In short, when we're looking for something, discard bad possibilities by finding a single difference or malformed information is often quicker than the enumeration of good points.
In general, a language allowing for constraint programming could be divided into 2 parts:
- define possible solutions (modeling of search space)
- forbids results that we are not interested in (constraint)
The first part is generation, where we yield the candidates for solutions. And, since the candidates are not all good enough, we need to filter them, which is done in second part, constraint application. (digression-culture: it's not the only use of constraints, but it's a subject for later)
Answer Set Programming is a logical language where constraints are fully parts of the language, as much as other declarations. However, the dichotomy between génération and constraint can be seen in a lot of ASP encodings/code, because developers intuitively get that two-parts scheme in their thinking.
Let's go back to our initial problem: printing to the screen all integers from 1 to 100 divisible by 3. In ASP, we could solve the problem that way:
#show solution(X): X=1..100, X\3=0.
We get the same structure as earlier: print solution(X) for X between 1 and 100, and
X\3=0 that is the verification that X is multiple of 3. That's quite close to the precedent proposition.
At the end of the tutorial, you will be able to understand that code perfectly, and imagine other way to solve it.
Where we finally do something ; altought not code
Many implementations of ASP exists, each with its unique approaches and features to solve more or less specific problems.
Pour ce tuto, nous allons utiliser la suite , un ensemble de logiciels In this tutorial, we will use the Potassco suite, a software collection that work around one idea: implements and use ASP. More particularly, we will use clingo.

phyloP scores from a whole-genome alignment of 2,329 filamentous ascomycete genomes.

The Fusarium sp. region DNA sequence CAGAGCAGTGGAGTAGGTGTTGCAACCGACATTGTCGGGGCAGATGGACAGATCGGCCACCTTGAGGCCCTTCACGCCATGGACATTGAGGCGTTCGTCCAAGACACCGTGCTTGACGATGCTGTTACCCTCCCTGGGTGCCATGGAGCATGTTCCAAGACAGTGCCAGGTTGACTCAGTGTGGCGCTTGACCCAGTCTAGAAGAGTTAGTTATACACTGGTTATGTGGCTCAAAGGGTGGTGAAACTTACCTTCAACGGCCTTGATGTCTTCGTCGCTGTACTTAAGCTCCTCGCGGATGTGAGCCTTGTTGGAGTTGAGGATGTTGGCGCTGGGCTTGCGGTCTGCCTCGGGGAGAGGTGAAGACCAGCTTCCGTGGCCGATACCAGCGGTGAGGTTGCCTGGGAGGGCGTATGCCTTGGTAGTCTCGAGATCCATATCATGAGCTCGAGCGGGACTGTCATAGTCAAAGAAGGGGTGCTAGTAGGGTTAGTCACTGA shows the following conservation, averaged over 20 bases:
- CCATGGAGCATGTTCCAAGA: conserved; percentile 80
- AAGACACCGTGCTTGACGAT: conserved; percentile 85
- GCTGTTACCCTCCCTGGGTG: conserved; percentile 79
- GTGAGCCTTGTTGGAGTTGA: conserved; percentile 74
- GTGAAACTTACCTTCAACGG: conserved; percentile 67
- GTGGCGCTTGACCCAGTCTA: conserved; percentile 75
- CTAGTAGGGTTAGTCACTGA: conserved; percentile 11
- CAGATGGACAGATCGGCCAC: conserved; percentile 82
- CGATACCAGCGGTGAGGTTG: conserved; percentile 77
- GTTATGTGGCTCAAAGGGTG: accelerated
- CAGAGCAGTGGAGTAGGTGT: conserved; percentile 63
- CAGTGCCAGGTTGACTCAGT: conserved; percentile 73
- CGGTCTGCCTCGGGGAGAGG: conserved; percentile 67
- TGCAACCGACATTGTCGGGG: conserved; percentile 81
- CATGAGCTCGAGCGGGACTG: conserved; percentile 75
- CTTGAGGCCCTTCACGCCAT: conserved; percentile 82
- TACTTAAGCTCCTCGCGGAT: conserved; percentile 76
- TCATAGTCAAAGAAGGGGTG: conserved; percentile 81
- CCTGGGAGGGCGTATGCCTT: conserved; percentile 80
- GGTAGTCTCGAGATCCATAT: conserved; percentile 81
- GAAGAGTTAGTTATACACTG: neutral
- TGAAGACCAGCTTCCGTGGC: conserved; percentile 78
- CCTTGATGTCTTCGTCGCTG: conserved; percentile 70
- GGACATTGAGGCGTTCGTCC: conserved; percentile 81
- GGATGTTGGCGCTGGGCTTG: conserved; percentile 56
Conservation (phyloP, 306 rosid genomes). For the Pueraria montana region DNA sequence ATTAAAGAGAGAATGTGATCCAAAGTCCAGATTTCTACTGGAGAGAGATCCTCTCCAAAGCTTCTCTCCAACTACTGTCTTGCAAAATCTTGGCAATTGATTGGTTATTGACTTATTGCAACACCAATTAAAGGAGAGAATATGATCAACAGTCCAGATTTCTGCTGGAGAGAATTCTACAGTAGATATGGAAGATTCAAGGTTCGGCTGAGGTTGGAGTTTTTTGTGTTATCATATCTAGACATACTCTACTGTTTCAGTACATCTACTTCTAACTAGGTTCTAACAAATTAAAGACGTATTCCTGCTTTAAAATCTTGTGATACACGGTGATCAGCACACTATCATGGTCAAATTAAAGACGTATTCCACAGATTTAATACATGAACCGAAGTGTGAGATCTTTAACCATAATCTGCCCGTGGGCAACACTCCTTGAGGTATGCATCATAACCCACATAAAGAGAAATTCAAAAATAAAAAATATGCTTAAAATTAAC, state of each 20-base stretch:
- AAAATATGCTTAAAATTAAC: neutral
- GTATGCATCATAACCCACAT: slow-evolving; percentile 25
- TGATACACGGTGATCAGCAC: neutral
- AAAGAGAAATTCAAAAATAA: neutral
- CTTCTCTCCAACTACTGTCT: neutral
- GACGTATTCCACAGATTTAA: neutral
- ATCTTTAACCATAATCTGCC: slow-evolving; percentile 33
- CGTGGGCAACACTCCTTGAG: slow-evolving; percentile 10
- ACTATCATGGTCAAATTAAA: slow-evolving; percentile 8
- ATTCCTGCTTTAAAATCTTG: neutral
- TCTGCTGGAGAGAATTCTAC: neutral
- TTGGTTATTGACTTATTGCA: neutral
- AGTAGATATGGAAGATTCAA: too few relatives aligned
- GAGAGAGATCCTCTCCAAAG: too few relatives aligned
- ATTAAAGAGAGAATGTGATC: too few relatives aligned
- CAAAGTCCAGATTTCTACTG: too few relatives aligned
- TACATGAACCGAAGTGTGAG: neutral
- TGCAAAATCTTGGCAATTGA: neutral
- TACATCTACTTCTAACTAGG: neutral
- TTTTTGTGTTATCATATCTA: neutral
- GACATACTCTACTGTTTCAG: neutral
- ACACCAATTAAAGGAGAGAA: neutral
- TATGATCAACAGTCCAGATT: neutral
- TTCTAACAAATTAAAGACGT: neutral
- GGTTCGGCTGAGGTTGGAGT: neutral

(if you are motivated enough, and you are at ease, take another implementation ; in general there will be no major conceptual differences, but some implementations will behave really differently.
That said, following a tutorial with the right tools is probably the simplest and safest way to go. So, do as you want, but in doubt, use clingo and explore the other implementations later)
If you understand nothing to this section, no worry: that's just to pin correctly the concepts for informaticians. Read this anyway, there will be some simplifications in the middle.
Clingo is to ASP what CPython is to Python: a complex program that understand and apply the language side-effects.
Clingo is in reality composed of two parts: gringo and clasp (we can get them and use them independently).
Gringo is to ASP what the compiler of CPython is to Python, or what gcc is to C: a grammar and a routine set that compile the code to a extremely simplified language. (in the case of ASP, this simplified language is smodels, for Python it's bytecode, and for C it's assembly)
Clasp is to ASP what the CPython interpreter is to Python : a set of routines that understand the simplified language computed by the previous routines (gringo/compilateur) to apply the side-effects (memory and computations).
To be more precise about gringo and clasp, the first compile a program that follows the ASP grammar (and a little more, we will see that), and the second is a routine that, with the help of a heuristic, will seek for acceptable solutions (or stable models) in the compiled program. It will then print them in a human-readable way.
In ASP, we call grounding the part implemented by gringo, and solving the part implemented by clasp. Clingo is a program that take care of both grounding and solving in a single short.
From our user point of view, that's saved time, but we need to know that in order to understand the cost of some encodings. Also, in some case, we may want to handle the two independently to achieve some solving effects. It will be the subject of side-quests.
It is possible to run clingo in a browser. That's quite useful : there is nothing to install, it works out-of-the-box, no need to think.